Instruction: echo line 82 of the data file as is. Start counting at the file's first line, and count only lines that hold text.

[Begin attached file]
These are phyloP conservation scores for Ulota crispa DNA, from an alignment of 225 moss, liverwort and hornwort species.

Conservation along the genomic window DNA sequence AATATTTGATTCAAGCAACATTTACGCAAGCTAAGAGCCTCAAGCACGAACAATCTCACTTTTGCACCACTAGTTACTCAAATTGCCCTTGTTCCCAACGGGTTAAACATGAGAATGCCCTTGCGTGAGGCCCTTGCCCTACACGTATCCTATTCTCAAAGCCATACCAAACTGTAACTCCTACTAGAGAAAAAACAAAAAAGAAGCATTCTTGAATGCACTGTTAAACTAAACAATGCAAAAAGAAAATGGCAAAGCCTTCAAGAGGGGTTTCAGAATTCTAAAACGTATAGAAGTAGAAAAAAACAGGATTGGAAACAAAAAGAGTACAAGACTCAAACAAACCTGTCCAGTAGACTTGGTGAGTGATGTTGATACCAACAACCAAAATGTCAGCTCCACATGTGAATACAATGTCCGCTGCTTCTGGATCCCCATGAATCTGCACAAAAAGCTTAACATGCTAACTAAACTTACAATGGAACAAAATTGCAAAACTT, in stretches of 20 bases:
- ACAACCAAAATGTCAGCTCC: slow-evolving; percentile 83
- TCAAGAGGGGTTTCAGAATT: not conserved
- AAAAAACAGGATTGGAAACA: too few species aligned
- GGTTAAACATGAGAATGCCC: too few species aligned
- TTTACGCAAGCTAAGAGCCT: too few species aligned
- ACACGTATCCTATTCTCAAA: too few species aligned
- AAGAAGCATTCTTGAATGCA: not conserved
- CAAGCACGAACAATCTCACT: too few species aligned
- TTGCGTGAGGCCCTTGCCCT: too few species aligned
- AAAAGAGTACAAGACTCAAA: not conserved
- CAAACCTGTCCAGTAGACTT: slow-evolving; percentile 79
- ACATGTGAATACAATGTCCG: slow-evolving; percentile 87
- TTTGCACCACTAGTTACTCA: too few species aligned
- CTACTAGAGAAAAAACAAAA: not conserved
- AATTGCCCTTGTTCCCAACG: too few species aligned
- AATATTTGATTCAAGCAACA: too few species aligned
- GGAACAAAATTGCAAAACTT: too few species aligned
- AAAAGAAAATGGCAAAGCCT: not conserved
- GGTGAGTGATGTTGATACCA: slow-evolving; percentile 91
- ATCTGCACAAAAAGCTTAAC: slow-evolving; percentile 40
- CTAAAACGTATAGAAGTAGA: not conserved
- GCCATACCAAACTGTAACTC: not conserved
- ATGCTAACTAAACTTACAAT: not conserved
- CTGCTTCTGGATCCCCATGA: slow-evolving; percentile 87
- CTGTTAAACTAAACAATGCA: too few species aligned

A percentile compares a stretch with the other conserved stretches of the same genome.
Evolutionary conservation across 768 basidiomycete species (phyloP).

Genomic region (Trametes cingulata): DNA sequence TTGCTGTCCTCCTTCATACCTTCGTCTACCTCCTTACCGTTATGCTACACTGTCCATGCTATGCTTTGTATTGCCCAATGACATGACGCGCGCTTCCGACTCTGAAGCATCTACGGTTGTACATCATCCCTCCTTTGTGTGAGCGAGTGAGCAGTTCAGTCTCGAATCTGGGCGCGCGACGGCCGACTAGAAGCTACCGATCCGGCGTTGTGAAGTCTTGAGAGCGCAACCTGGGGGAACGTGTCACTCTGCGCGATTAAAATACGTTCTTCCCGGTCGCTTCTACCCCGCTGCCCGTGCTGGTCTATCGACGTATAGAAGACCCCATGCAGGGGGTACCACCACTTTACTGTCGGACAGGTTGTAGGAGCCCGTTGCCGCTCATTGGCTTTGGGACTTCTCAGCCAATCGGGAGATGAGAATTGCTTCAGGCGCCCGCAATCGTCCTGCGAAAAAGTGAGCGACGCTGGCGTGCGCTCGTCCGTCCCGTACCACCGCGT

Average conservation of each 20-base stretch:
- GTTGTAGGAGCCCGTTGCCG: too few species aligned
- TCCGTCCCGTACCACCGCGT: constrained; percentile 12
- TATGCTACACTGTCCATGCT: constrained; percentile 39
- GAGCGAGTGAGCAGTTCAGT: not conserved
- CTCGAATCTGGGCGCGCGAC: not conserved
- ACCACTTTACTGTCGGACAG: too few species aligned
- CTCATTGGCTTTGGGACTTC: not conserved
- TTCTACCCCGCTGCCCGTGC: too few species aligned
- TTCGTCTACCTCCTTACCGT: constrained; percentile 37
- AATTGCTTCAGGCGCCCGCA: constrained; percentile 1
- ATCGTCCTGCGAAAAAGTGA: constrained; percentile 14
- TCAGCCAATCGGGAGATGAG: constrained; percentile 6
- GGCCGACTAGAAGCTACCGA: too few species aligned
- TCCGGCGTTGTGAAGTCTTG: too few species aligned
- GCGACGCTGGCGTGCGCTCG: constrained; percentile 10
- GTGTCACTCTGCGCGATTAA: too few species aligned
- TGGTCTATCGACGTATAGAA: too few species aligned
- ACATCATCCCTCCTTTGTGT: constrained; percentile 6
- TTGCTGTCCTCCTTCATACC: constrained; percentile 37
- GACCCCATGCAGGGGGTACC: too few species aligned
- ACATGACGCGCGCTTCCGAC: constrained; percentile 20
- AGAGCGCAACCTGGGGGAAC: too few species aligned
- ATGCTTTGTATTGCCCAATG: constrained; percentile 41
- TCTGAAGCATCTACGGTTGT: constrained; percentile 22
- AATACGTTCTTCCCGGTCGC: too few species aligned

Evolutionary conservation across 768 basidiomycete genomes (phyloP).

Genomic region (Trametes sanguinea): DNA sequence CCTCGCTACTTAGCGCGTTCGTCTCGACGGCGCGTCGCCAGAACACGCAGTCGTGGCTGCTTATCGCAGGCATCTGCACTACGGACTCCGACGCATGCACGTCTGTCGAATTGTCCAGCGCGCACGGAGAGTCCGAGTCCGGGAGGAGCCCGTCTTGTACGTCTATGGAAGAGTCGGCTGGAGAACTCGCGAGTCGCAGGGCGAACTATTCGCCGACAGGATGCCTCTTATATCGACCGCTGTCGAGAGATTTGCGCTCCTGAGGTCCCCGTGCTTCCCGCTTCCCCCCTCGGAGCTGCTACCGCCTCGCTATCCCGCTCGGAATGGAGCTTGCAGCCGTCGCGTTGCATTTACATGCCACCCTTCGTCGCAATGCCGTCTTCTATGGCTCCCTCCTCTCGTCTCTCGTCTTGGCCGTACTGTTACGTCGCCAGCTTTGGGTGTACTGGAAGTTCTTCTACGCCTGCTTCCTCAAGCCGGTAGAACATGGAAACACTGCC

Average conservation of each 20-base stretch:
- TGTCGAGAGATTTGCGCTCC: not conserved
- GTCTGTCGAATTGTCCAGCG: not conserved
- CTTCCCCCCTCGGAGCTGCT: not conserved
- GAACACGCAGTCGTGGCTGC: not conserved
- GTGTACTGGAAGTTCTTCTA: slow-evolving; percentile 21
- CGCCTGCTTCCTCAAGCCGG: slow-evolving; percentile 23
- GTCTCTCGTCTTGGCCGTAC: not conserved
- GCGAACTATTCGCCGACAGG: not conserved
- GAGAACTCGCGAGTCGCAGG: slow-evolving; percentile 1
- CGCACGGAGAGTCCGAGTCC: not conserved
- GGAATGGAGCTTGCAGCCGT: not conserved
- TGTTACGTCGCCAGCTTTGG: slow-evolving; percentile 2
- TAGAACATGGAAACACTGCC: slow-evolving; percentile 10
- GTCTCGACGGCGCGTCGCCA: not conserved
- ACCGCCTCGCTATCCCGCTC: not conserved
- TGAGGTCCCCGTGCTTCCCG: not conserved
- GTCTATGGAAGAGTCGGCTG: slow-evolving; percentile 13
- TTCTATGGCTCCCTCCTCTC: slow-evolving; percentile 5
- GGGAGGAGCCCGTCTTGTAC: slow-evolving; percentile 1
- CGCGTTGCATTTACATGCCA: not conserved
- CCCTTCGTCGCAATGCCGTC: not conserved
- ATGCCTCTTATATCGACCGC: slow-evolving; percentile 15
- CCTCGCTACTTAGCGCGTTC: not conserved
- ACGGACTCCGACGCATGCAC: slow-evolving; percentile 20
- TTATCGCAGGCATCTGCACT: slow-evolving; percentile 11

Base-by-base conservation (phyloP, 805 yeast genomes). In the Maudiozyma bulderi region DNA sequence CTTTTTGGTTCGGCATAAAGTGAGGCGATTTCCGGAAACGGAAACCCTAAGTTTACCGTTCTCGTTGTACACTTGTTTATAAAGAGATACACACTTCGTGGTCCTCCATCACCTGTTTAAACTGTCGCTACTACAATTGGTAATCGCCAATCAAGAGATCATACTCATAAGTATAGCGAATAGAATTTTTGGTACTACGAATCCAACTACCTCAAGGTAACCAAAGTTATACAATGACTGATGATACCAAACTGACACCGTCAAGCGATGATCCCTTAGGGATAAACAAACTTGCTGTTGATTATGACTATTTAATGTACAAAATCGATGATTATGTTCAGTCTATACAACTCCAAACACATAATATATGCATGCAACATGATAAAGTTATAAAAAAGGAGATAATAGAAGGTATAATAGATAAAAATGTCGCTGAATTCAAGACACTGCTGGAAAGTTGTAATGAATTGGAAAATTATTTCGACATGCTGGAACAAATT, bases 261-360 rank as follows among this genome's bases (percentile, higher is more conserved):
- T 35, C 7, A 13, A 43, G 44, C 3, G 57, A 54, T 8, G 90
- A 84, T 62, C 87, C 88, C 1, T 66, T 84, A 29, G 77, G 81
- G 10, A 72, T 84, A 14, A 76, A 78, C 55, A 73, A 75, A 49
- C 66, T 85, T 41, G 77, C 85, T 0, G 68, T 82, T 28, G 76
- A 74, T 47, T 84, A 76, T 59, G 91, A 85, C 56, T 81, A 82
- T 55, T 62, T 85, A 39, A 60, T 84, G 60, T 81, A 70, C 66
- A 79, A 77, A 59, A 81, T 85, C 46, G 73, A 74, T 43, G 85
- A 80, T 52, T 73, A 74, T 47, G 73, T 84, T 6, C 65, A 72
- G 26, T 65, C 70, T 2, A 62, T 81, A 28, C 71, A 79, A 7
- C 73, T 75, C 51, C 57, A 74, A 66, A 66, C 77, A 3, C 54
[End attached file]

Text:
- CCTCGCTACTTAGCGCGTTC: not conserved